Wallerstein also tries to incorporate the arguments by French historian Fernand Braudel who analyzes the political implications of extensive networks of economic exchange particularly in Europe during the early 1400 and the late 1800s. According to the Democracy, Capitalism, and Transformation article, there is also the incorporation of the dependency theory and its concepts in the core periphery and practical experience. Wallerstein shares the same sentiments with Karl Marx that in the few coming years, capitalism will eventually be replaced by a socialist economy. However, some of Wallerstein’s theories in the sociological context have been termed to be historically incorrect not only in the neo-liberal approach but also the greater historical approach.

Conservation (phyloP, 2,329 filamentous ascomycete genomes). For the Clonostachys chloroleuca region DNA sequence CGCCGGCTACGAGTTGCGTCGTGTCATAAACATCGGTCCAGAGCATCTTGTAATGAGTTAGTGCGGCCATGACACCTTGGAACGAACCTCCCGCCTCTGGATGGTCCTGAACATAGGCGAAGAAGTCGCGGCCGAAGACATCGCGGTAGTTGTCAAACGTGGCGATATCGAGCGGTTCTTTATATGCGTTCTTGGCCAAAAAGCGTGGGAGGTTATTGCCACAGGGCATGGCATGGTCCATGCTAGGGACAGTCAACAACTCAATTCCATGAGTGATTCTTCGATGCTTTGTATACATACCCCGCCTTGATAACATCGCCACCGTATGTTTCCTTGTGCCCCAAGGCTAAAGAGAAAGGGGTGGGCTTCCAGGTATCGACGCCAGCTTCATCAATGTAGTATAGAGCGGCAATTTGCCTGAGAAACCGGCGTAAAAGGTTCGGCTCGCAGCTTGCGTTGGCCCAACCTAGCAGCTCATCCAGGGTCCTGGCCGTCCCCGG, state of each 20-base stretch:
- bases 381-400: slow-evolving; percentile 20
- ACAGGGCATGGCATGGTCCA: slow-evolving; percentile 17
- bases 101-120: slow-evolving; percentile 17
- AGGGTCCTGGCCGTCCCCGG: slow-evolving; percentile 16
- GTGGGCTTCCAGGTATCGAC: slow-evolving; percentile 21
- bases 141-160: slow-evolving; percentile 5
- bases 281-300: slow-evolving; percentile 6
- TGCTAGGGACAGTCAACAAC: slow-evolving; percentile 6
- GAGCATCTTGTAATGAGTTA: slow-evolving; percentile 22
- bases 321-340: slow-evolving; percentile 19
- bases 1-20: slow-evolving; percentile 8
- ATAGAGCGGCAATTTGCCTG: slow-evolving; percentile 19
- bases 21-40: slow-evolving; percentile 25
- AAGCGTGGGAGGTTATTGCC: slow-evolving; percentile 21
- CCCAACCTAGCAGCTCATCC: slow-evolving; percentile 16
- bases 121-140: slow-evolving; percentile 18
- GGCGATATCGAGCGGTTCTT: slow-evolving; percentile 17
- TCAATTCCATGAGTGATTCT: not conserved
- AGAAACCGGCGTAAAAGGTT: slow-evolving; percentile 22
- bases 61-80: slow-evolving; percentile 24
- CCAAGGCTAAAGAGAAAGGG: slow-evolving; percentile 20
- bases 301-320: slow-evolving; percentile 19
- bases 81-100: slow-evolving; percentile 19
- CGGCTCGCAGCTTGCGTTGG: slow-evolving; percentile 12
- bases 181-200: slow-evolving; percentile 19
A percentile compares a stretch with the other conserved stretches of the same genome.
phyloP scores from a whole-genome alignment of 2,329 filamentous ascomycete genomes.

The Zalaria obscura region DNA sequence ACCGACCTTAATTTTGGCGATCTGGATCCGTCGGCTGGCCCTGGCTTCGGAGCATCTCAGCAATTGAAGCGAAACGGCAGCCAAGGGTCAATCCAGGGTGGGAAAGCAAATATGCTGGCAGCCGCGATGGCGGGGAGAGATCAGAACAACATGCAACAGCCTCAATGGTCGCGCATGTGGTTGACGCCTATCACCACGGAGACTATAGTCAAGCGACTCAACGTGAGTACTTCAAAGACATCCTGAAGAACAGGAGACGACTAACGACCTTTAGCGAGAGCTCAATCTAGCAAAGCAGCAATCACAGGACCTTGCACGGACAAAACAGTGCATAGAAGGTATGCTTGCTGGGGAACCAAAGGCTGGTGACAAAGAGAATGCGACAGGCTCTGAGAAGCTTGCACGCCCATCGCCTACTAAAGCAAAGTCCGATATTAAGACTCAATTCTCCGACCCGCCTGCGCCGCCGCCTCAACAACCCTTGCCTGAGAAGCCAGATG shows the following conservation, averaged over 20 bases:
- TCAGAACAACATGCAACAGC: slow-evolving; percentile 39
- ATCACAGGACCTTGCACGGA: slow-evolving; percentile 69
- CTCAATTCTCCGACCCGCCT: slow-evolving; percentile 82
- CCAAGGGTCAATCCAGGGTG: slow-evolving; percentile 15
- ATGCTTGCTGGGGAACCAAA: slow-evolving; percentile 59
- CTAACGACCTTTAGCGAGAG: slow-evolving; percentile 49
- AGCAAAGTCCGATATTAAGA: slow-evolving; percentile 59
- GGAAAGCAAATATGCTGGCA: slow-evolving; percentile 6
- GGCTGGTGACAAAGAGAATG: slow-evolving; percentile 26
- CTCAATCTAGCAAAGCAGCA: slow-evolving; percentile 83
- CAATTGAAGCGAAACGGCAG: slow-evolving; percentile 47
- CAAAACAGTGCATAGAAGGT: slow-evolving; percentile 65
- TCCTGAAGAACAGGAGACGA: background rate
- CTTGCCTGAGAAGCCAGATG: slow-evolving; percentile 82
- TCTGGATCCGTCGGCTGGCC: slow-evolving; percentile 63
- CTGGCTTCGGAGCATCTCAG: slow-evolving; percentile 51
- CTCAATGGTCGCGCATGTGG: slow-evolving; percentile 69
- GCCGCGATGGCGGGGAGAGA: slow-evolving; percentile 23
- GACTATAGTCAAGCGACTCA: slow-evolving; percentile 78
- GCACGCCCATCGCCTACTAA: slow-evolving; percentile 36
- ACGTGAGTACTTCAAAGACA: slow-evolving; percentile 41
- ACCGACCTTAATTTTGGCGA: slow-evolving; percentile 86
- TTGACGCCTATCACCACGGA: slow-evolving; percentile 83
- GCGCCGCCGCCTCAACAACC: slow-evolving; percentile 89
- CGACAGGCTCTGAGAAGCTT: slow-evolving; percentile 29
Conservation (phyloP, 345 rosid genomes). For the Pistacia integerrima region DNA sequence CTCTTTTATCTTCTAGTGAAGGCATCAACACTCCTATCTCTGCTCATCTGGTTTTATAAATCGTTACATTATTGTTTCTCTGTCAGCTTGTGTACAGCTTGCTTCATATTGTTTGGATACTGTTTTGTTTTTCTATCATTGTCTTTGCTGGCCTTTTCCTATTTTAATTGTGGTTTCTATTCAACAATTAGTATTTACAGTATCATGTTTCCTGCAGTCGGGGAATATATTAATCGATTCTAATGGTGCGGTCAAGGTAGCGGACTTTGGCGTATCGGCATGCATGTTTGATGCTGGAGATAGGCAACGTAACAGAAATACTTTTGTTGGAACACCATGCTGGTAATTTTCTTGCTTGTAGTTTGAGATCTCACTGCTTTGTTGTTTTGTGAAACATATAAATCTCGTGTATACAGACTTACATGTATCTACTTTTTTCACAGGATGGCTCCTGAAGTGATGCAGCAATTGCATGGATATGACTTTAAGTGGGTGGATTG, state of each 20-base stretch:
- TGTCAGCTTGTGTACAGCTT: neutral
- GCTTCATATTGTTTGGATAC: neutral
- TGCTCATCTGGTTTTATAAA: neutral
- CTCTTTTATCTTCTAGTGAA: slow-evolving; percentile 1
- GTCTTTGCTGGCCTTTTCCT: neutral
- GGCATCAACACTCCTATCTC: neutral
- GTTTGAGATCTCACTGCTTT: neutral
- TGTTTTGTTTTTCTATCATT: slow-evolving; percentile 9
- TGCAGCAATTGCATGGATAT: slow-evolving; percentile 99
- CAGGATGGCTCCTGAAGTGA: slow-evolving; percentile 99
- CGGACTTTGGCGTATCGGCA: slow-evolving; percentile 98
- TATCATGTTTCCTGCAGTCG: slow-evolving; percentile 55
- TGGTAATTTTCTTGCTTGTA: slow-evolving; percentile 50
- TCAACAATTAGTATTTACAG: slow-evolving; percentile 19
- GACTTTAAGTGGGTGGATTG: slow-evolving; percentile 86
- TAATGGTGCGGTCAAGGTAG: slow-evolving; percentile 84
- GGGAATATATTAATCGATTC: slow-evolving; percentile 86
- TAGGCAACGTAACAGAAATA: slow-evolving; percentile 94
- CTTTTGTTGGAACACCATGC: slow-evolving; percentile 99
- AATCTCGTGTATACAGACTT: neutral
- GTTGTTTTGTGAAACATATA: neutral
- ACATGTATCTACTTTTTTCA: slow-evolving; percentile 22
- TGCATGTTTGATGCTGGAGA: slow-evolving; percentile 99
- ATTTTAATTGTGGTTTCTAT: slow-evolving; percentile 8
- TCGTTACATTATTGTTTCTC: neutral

Wallerstein’s view with respect to race is that there should be no such notion like the commonly used ‘Third World’ notion. According to Wallerstein, the world is a complex network of economic based relationships. The capitalistic world system is one such project undertaken by Wallerstein in relation to the dependency theory to try and analyze the developments of the different societies since the early 16th century. Both Wallerstein and Winant seem to share the same sentiments and approach to race in that there are the existences of independent political units.
However, Wallerstein quite differs from the approach taken by Winant and other sociologists stating that there is no existence of racial differentiation in terms of country or region confinement. “According to Wallerstein, the world is a complex network of economic based relationships”. (Michael & Howard, 1994). This in the larger context implies that over the past few decades, interests in racial matters have increased significantly in the global context which calls for a different theoretical dimension to address the linkage between modernity and race.